Try as you might to avoid the complexities of a flight delay or cancellation, travel disruptions are commonplace -, particularly during the winter months. Everything from technical problems, to weather issues, can mean that your flight ends up locked down for longer than you expected. This means that you could end up panicking about connecting flights or reaching your destination on time.
Ultimately, the best way to keep your frustrations with airlines to a minimum is to avoid delays in the first place. The more carefully you plan your trip, the less likely you are to end up dealing with an unwanted delay.
1. Make Sure You Fly Early
One of the easiest ways to reduce your risk of cancellations is to fly during the early morning hours. One-third cancellation and delays are caused by maintenance issues, while another two-thirds are caused by weather. Since the impact of a delay accumulates and gets gradually worse throughout the day, you’re almost guaranteed to suffer from problems if you’re flying late.
The earlier you can book your travel, the better. What’s more, even if your flight does get canceled in the morning, you’ll still have the rest of the day to catch another flight.
2. Avoid Regional Planes
Generally, big hub airports will reduce the priority of getting smaller regional planes to their destinations on time. This is because delaying these flights when there’s a lot of air traffic will typically affect fewer passengers than bumping a large airline. If you’re flying out of a large airport, then you should probably avoid booking a flight on a smaller plane.
3. Don’t Check Your Bags
Gate checks are free, so avoid checking your luggage if you can help it. Ultimately, as soon as the airport has your luggage checked in, then you’re in a far more difficult position if you suddenly need to re-book. If possible, try traveling with nothing but your hand luggage instead.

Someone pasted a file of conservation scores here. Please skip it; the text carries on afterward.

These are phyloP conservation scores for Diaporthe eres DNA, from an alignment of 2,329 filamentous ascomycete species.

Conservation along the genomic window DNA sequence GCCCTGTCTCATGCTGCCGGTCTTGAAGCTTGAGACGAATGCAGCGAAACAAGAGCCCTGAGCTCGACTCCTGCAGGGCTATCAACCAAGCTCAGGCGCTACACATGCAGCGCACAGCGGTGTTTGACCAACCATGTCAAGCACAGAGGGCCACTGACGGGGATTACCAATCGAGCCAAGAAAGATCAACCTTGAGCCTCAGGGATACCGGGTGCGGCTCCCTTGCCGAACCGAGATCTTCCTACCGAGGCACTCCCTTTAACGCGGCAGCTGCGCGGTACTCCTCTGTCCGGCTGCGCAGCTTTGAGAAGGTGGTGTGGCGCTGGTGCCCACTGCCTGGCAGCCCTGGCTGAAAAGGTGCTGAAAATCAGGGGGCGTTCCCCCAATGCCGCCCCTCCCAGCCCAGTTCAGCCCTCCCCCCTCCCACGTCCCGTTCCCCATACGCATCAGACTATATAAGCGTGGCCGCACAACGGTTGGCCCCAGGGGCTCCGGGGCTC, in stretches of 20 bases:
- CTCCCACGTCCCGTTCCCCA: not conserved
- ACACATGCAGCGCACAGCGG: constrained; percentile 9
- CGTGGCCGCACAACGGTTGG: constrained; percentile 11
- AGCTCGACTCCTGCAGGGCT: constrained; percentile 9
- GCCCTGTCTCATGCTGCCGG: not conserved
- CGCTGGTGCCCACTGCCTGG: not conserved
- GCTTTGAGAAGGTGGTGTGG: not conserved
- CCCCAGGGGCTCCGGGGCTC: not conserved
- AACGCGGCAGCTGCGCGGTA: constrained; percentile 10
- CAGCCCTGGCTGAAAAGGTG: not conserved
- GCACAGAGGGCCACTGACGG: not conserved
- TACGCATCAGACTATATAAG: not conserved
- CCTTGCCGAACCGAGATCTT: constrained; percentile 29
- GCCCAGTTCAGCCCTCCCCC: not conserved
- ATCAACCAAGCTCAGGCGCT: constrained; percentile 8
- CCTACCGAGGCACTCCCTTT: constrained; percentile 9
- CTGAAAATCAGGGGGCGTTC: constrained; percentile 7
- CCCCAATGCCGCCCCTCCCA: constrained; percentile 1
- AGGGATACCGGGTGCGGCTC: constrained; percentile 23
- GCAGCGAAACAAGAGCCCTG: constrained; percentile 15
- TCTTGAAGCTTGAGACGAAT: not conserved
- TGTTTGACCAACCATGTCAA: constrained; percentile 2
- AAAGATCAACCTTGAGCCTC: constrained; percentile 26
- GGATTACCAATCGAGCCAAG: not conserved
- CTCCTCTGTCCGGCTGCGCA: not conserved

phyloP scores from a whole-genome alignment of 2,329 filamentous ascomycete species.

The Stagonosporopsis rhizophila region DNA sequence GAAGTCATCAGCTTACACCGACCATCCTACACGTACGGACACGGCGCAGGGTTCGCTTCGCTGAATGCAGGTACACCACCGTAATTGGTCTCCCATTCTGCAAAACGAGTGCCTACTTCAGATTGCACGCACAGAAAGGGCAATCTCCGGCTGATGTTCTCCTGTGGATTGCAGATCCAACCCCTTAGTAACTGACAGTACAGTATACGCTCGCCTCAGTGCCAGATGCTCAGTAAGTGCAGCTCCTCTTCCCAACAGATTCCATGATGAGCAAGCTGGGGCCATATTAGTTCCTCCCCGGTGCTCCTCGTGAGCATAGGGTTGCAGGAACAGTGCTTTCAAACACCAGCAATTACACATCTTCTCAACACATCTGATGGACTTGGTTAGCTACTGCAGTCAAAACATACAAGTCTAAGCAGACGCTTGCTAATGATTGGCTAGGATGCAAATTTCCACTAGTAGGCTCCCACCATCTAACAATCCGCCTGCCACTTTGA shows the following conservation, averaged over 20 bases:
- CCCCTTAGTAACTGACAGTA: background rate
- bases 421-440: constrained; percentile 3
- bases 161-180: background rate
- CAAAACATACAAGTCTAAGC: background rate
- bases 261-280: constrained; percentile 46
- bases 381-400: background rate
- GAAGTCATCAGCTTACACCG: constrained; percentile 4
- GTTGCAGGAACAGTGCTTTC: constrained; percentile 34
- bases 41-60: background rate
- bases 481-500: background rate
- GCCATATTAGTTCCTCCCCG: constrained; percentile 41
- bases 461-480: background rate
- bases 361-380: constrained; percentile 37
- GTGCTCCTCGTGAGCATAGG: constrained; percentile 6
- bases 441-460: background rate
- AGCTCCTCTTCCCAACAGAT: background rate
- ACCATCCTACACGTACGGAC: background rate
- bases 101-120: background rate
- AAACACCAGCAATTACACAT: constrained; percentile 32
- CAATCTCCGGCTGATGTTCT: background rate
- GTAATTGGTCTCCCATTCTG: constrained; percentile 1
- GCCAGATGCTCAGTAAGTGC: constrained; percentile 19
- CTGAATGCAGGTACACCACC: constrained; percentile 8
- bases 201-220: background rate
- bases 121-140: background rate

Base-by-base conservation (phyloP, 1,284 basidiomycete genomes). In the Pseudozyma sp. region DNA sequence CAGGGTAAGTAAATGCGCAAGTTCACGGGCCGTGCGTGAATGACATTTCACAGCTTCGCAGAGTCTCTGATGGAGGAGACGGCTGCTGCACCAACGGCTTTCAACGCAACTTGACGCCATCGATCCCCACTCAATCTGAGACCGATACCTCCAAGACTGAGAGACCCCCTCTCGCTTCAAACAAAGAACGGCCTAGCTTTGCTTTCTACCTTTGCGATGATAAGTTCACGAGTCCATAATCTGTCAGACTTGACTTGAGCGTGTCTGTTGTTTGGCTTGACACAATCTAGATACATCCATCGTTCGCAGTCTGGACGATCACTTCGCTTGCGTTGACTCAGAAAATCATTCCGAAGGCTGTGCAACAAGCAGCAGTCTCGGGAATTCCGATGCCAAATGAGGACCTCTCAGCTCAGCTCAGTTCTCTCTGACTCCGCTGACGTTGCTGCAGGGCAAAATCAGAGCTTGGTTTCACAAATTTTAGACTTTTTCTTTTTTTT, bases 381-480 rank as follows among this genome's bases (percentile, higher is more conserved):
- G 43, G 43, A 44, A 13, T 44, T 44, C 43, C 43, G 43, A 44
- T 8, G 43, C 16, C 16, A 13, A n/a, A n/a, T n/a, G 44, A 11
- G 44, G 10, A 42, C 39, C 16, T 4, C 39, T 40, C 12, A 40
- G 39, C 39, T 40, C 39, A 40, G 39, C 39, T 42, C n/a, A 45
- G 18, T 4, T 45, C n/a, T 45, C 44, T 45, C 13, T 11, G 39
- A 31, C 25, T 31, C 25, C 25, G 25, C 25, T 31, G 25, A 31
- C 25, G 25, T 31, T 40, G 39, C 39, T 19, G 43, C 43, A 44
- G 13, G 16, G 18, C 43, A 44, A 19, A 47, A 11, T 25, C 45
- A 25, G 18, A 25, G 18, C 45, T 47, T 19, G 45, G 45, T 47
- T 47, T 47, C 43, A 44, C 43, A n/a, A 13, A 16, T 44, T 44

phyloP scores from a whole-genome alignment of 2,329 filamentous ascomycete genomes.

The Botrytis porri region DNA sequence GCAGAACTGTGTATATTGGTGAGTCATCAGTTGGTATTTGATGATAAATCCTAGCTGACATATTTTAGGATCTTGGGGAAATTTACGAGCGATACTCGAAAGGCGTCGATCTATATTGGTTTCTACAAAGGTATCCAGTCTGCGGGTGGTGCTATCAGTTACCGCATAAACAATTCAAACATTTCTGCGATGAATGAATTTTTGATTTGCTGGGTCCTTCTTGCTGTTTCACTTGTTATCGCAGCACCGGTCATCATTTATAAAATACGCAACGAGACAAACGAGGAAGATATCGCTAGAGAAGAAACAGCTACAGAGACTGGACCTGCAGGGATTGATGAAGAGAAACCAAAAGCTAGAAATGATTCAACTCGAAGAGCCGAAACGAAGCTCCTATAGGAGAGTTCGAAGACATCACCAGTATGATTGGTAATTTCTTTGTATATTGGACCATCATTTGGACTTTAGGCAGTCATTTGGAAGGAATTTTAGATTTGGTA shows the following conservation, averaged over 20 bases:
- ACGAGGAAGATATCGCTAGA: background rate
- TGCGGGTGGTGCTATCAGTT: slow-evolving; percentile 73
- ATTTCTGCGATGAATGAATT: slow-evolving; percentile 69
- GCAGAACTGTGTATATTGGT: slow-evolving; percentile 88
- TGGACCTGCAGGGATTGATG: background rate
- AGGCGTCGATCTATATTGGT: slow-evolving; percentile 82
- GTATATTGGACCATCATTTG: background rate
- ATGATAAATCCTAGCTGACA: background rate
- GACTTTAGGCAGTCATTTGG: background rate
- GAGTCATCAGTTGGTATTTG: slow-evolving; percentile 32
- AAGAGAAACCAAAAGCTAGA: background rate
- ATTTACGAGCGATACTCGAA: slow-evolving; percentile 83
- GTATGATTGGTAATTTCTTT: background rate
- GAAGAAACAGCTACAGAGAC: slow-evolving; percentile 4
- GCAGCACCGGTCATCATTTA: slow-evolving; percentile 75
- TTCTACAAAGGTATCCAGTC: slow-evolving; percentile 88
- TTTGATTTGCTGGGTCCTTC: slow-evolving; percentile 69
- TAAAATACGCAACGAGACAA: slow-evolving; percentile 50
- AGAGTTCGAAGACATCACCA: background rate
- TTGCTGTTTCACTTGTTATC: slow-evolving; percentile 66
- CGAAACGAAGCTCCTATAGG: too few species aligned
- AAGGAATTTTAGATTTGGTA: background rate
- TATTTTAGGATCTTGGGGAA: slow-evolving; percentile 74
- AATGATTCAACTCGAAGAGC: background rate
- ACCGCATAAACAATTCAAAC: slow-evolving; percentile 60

Traveling light means that you’re free to jump onto the next available flight that’s going to your destination without worrying about where your luggage might end up.
4. Check Route Performance
Check out websites that share flight stats to find out more about which airlines generally suffer most from cancellation. Some airlines are more problematic than others, so if you’re thinking of booking with something new, it’s a good idea to check their track record before you commit.
Although a history of delays doesn’t necessarily mean that you’ll end up facing a cancellation, it can help you to re-think who you’re planning to travel with.
What If You End Up with a Delayed Flight Anyway?
Sometimes, even if you do everything right when it comes to reducing your risk of a delayed or canceled flight, you could still end up sitting in an airline, wondering when you’ll be leaving the tarmac. Possibly one of the worst things you can do in this situation is simply wait in line to speak to a representative.
Instead of waiting around, be proactive and call the airline while you’re waiting for someone to speak to you in person. This could help you to find an alternative flight route a lot quicker. Additionally, make sure that you’re willing to fight for your position on a new airline. Ultimately, although you need to be polite to the people you’re speaking to, this doesn’t mean that you should give them a break.
Be well-mannered, but firm, and remember that even if the airline can’t do anything about the delay, you still have rights. Demand to know what’s going to be done about the situation, and try to plead your case if it looks like you’re going to be sitting around for hours. If you present a situation properly, or even suggest alternative solutions for your situation, then you might find that you give your rep a way to help you even faster.
Keep Calm and Travel On
Ultimately, no matter what you do, there’s a good chance that you’ll end up facing the stress and heartache of a flight delay at some point during your experience as a world traveler. Just make sure that you go prepared, and take steps to avoid delays wherever you can. Traveling early and being prepared is a great place to get started, and make sure that you take an extra charger and battery with you too, so you can use your smartphone to research solutions while you’re stuck in the airport.